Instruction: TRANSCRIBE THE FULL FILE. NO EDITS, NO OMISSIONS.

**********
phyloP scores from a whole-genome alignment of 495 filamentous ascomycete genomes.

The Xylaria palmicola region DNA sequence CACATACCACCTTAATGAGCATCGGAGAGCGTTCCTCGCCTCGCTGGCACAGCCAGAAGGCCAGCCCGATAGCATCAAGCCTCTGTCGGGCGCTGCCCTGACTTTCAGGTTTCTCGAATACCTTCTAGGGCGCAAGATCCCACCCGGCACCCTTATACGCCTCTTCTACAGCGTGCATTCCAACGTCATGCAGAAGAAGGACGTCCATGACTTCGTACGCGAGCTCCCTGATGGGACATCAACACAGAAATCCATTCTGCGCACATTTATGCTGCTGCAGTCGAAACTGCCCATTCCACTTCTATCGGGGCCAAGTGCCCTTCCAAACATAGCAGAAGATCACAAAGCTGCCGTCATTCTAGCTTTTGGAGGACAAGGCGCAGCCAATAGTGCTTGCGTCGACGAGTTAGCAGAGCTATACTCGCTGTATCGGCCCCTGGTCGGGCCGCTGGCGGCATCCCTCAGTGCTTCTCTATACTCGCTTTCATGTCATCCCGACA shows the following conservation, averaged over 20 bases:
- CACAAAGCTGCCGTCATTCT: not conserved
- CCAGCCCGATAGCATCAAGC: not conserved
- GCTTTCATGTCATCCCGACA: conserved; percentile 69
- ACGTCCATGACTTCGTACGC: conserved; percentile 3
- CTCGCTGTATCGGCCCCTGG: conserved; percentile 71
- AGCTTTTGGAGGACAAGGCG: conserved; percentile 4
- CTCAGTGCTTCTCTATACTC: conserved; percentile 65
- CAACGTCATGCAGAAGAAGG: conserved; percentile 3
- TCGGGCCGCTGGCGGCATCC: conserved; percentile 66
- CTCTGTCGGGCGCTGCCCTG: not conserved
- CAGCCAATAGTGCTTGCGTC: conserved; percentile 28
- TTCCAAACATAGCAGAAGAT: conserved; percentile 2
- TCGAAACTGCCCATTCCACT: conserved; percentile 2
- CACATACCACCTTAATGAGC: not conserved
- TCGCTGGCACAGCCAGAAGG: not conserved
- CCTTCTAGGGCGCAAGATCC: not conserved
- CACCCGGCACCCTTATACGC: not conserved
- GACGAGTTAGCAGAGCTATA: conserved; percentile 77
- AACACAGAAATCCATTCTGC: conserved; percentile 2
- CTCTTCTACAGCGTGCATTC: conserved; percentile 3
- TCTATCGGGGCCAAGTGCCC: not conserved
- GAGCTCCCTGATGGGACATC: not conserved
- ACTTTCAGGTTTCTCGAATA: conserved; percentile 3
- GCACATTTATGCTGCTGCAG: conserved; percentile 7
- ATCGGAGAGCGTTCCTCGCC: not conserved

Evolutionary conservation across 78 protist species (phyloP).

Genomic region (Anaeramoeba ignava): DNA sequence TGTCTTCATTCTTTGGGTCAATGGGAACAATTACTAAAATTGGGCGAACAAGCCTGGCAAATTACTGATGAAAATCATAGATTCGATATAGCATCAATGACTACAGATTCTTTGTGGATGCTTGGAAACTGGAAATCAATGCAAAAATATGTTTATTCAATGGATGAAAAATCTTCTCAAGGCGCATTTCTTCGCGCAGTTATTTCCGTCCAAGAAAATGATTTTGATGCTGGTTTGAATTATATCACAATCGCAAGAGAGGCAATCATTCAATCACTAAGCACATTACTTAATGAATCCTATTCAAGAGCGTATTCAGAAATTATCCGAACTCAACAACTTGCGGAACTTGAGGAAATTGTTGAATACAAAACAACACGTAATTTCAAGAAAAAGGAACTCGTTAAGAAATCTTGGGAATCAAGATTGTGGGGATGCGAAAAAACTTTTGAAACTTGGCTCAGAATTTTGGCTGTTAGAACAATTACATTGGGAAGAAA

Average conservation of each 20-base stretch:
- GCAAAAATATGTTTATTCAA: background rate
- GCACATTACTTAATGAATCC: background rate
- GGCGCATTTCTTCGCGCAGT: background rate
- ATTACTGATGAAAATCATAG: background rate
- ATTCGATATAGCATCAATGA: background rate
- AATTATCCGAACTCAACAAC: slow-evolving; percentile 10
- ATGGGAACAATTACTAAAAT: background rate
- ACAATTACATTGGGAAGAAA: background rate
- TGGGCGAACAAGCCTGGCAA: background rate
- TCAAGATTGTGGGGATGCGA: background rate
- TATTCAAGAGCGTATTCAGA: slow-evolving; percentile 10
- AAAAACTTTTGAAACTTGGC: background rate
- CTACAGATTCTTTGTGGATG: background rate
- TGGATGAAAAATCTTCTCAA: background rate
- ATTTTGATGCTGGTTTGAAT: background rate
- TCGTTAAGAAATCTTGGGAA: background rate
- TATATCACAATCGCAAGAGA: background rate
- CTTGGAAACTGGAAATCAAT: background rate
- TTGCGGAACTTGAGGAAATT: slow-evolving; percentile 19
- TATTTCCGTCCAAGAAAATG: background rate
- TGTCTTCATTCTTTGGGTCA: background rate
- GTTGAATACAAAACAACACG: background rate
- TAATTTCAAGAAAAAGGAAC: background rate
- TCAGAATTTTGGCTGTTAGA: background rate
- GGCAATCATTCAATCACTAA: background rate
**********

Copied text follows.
phyloP scores from a whole-genome alignment of 495 filamentous ascomycete genomes.

The Xylaria palmicola region DNA sequence CACATACCACCTTAATGAGCATCGGAGAGCGTTCCTCGCCTCGCTGGCACAGCCAGAAGGCCAGCCCGATAGCATCAAGCCTCTGTCGGGCGCTGCCCTGACTTTCAGGTTTCTCGAATACCTTCTAGGGCGCAAGATCCCACCCGGCACCCTTATACGCCTCTTCTACAGCGTGCATTCCAACGTCATGCAGAAGAAGGACGTCCATGACTTCGTACGCGAGCTCCCTGATGGGACATCAACACAGAAATCCATTCTGCGCACATTTATGCTGCTGCAGTCGAAACTGCCCATTCCACTTCTATCGGGGCCAAGTGCCCTTCCAAACATAGCAGAAGATCACAAAGCTGCCGTCATTCTAGCTTTTGGAGGACAAGGCGCAGCCAATAGTGCTTGCGTCGACGAGTTAGCAGAGCTATACTCGCTGTATCGGCCCCTGGTCGGGCCGCTGGCGGCATCCCTCAGTGCTTCTCTATACTCGCTTTCATGTCATCCCGACA shows the following conservation, averaged over 20 bases:
- CACAAAGCTGCCGTCATTCT: not conserved
- CCAGCCCGATAGCATCAAGC: not conserved
- GCTTTCATGTCATCCCGACA: conserved; percentile 69
- ACGTCCATGACTTCGTACGC: conserved; percentile 3
- CTCGCTGTATCGGCCCCTGG: conserved; percentile 71
- AGCTTTTGGAGGACAAGGCG: conserved; percentile 4
- CTCAGTGCTTCTCTATACTC: conserved; percentile 65
- CAACGTCATGCAGAAGAAGG: conserved; percentile 3
- TCGGGCCGCTGGCGGCATCC: conserved; percentile 66
- CTCTGTCGGGCGCTGCCCTG: not conserved
- CAGCCAATAGTGCTTGCGTC: conserved; percentile 28
- TTCCAAACATAGCAGAAGAT: conserved; percentile 2
- TCGAAACTGCCCATTCCACT: conserved; percentile 2
- CACATACCACCTTAATGAGC: not conserved
- TCGCTGGCACAGCCAGAAGG: not conserved
- CCTTCTAGGGCGCAAGATCC: not conserved
- CACCCGGCACCCTTATACGC: not conserved
- GACGAGTTAGCAGAGCTATA: conserved; percentile 77
- AACACAGAAATCCATTCTGC: conserved; percentile 2
- CTCTTCTACAGCGTGCATTC: conserved; percentile 3
- TCTATCGGGGCCAAGTGCCC: not conserved
- GAGCTCCCTGATGGGACATC: not conserved
- ACTTTCAGGTTTCTCGAATA: conserved; percentile 3
- GCACATTTATGCTGCTGCAG: conserved; percentile 7
- ATCGGAGAGCGTTCCTCGCC: not conserved

Evolutionary conservation across 78 protist species (phyloP).

Genomic region (Anaeramoeba ignava): DNA sequence TGTCTTCATTCTTTGGGTCAATGGGAACAATTACTAAAATTGGGCGAACAAGCCTGGCAAATTACTGATGAAAATCATAGATTCGATATAGCATCAATGACTACAGATTCTTTGTGGATGCTTGGAAACTGGAAATCAATGCAAAAATATGTTTATTCAATGGATGAAAAATCTTCTCAAGGCGCATTTCTTCGCGCAGTTATTTCCGTCCAAGAAAATGATTTTGATGCTGGTTTGAATTATATCACAATCGCAAGAGAGGCAATCATTCAATCACTAAGCACATTACTTAATGAATCCTATTCAAGAGCGTATTCAGAAATTATCCGAACTCAACAACTTGCGGAACTTGAGGAAATTGTTGAATACAAAACAACACGTAATTTCAAGAAAAAGGAACTCGTTAAGAAATCTTGGGAATCAAGATTGTGGGGATGCGAAAAAACTTTTGAAACTTGGCTCAGAATTTTGGCTGTTAGAACAATTACATTGGGAAGAAA

Average conservation of each 20-base stretch:
- GCAAAAATATGTTTATTCAA: background rate
- GCACATTACTTAATGAATCC: background rate
- GGCGCATTTCTTCGCGCAGT: background rate
- ATTACTGATGAAAATCATAG: background rate
- ATTCGATATAGCATCAATGA: background rate
- AATTATCCGAACTCAACAAC: slow-evolving; percentile 10
- ATGGGAACAATTACTAAAAT: background rate
- ACAATTACATTGGGAAGAAA: background rate
- TGGGCGAACAAGCCTGGCAA: background rate
- TCAAGATTGTGGGGATGCGA: background rate
- TATTCAAGAGCGTATTCAGA: slow-evolving; percentile 10
- AAAAACTTTTGAAACTTGGC: background rate
- CTACAGATTCTTTGTGGATG: background rate
- TGGATGAAAAATCTTCTCAA: background rate
- ATTTTGATGCTGGTTTGAAT: background rate
- TCGTTAAGAAATCTTGGGAA: background rate
- TATATCACAATCGCAAGAGA: background rate
- CTTGGAAACTGGAAATCAAT: background rate
- TTGCGGAACTTGAGGAAATT: slow-evolving; percentile 19
- TATTTCCGTCCAAGAAAATG: background rate
- TGTCTTCATTCTTTGGGTCA: background rate
- GTTGAATACAAAACAACACG: background rate
- TAATTTCAAGAAAAAGGAAC: background rate
- TCAGAATTTTGGCTGTTAGA: background rate
- GGCAATCATTCAATCACTAA: background rate